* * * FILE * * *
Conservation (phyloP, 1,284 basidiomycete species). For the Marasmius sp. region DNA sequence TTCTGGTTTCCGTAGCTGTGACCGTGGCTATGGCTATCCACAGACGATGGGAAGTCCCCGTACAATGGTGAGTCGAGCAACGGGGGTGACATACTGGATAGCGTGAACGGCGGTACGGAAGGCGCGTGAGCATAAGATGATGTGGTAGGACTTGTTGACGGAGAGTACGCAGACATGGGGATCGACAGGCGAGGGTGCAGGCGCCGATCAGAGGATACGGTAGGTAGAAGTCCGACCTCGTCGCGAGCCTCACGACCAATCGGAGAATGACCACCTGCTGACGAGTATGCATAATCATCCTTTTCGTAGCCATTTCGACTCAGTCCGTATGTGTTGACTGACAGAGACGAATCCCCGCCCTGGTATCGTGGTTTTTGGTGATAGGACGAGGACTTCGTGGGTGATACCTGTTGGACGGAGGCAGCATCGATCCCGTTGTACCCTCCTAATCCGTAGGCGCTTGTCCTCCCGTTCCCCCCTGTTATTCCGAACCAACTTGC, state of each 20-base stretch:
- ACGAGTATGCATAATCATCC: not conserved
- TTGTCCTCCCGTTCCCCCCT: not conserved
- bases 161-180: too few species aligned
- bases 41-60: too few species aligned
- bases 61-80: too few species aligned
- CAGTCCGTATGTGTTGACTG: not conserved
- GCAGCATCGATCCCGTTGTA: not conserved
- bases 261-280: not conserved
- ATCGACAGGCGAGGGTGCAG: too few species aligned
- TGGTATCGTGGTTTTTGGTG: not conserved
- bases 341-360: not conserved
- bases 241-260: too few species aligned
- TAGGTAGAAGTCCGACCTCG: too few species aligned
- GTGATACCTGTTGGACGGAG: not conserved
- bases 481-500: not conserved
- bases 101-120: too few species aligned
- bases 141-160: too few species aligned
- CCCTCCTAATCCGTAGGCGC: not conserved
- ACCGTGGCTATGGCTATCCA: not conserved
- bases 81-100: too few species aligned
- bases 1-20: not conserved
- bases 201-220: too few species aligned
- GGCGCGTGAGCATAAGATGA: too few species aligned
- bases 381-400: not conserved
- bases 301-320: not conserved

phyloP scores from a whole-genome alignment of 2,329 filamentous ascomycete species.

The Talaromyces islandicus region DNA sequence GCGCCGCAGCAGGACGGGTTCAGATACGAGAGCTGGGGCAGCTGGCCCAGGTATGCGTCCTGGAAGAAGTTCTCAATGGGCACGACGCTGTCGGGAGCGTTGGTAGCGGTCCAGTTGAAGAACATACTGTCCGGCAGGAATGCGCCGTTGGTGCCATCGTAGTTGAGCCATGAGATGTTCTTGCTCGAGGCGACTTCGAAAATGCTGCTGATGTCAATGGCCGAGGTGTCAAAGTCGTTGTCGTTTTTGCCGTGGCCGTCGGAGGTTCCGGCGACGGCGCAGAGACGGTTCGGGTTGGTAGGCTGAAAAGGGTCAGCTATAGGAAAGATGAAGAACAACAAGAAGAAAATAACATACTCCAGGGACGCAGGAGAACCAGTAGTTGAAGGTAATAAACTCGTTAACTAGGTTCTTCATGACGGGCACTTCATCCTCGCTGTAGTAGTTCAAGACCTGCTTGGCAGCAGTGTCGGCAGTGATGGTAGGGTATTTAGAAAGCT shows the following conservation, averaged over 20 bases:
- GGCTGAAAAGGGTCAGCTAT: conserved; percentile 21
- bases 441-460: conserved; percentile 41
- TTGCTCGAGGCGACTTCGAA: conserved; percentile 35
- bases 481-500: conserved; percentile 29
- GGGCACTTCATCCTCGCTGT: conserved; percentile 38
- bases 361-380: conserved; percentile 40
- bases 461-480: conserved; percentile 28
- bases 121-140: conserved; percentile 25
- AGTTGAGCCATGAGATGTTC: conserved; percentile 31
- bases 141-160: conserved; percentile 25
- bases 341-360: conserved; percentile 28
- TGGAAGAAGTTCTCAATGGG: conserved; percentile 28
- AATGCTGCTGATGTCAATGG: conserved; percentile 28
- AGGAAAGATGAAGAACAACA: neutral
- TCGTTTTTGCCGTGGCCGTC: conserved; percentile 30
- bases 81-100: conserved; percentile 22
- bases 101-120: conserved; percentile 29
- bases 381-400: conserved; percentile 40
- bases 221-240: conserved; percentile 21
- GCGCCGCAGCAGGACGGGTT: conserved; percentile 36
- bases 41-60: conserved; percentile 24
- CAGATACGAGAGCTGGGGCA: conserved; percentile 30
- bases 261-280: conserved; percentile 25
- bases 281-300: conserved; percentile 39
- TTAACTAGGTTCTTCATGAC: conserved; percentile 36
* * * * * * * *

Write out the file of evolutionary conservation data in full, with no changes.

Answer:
Conservation (phyloP, 1,284 basidiomycete species). For the Marasmius sp. region DNA sequence TTCTGGTTTCCGTAGCTGTGACCGTGGCTATGGCTATCCACAGACGATGGGAAGTCCCCGTACAATGGTGAGTCGAGCAACGGGGGTGACATACTGGATAGCGTGAACGGCGGTACGGAAGGCGCGTGAGCATAAGATGATGTGGTAGGACTTGTTGACGGAGAGTACGCAGACATGGGGATCGACAGGCGAGGGTGCAGGCGCCGATCAGAGGATACGGTAGGTAGAAGTCCGACCTCGTCGCGAGCCTCACGACCAATCGGAGAATGACCACCTGCTGACGAGTATGCATAATCATCCTTTTCGTAGCCATTTCGACTCAGTCCGTATGTGTTGACTGACAGAGACGAATCCCCGCCCTGGTATCGTGGTTTTTGGTGATAGGACGAGGACTTCGTGGGTGATACCTGTTGGACGGAGGCAGCATCGATCCCGTTGTACCCTCCTAATCCGTAGGCGCTTGTCCTCCCGTTCCCCCCTGTTATTCCGAACCAACTTGC, state of each 20-base stretch:
- ACGAGTATGCATAATCATCC: not conserved
- TTGTCCTCCCGTTCCCCCCT: not conserved
- bases 161-180: too few species aligned
- bases 41-60: too few species aligned
- bases 61-80: too few species aligned
- CAGTCCGTATGTGTTGACTG: not conserved
- GCAGCATCGATCCCGTTGTA: not conserved
- bases 261-280: not conserved
- ATCGACAGGCGAGGGTGCAG: too few species aligned
- TGGTATCGTGGTTTTTGGTG: not conserved
- bases 341-360: not conserved
- bases 241-260: too few species aligned
- TAGGTAGAAGTCCGACCTCG: too few species aligned
- GTGATACCTGTTGGACGGAG: not conserved
- bases 481-500: not conserved
- bases 101-120: too few species aligned
- bases 141-160: too few species aligned
- CCCTCCTAATCCGTAGGCGC: not conserved
- ACCGTGGCTATGGCTATCCA: not conserved
- bases 81-100: too few species aligned
- bases 1-20: not conserved
- bases 201-220: too few species aligned
- GGCGCGTGAGCATAAGATGA: too few species aligned
- bases 381-400: not conserved
- bases 301-320: not conserved

phyloP scores from a whole-genome alignment of 2,329 filamentous ascomycete species.

The Talaromyces islandicus region DNA sequence GCGCCGCAGCAGGACGGGTTCAGATACGAGAGCTGGGGCAGCTGGCCCAGGTATGCGTCCTGGAAGAAGTTCTCAATGGGCACGACGCTGTCGGGAGCGTTGGTAGCGGTCCAGTTGAAGAACATACTGTCCGGCAGGAATGCGCCGTTGGTGCCATCGTAGTTGAGCCATGAGATGTTCTTGCTCGAGGCGACTTCGAAAATGCTGCTGATGTCAATGGCCGAGGTGTCAAAGTCGTTGTCGTTTTTGCCGTGGCCGTCGGAGGTTCCGGCGACGGCGCAGAGACGGTTCGGGTTGGTAGGCTGAAAAGGGTCAGCTATAGGAAAGATGAAGAACAACAAGAAGAAAATAACATACTCCAGGGACGCAGGAGAACCAGTAGTTGAAGGTAATAAACTCGTTAACTAGGTTCTTCATGACGGGCACTTCATCCTCGCTGTAGTAGTTCAAGACCTGCTTGGCAGCAGTGTCGGCAGTGATGGTAGGGTATTTAGAAAGCT shows the following conservation, averaged over 20 bases:
- GGCTGAAAAGGGTCAGCTAT: conserved; percentile 21
- bases 441-460: conserved; percentile 41
- TTGCTCGAGGCGACTTCGAA: conserved; percentile 35
- bases 481-500: conserved; percentile 29
- GGGCACTTCATCCTCGCTGT: conserved; percentile 38
- bases 361-380: conserved; percentile 40
- bases 461-480: conserved; percentile 28
- bases 121-140: conserved; percentile 25
- AGTTGAGCCATGAGATGTTC: conserved; percentile 31
- bases 141-160: conserved; percentile 25
- bases 341-360: conserved; percentile 28
- TGGAAGAAGTTCTCAATGGG: conserved; percentile 28
- AATGCTGCTGATGTCAATGG: conserved; percentile 28
- AGGAAAGATGAAGAACAACA: neutral
- TCGTTTTTGCCGTGGCCGTC: conserved; percentile 30
- bases 81-100: conserved; percentile 22
- bases 101-120: conserved; percentile 29
- bases 381-400: conserved; percentile 40
- bases 221-240: conserved; percentile 21
- GCGCCGCAGCAGGACGGGTT: conserved; percentile 36
- bases 41-60: conserved; percentile 24
- CAGATACGAGAGCTGGGGCA: conserved; percentile 30
- bases 261-280: conserved; percentile 25
- bases 281-300: conserved; percentile 39
- TTAACTAGGTTCTTCATGAC: conserved; percentile 36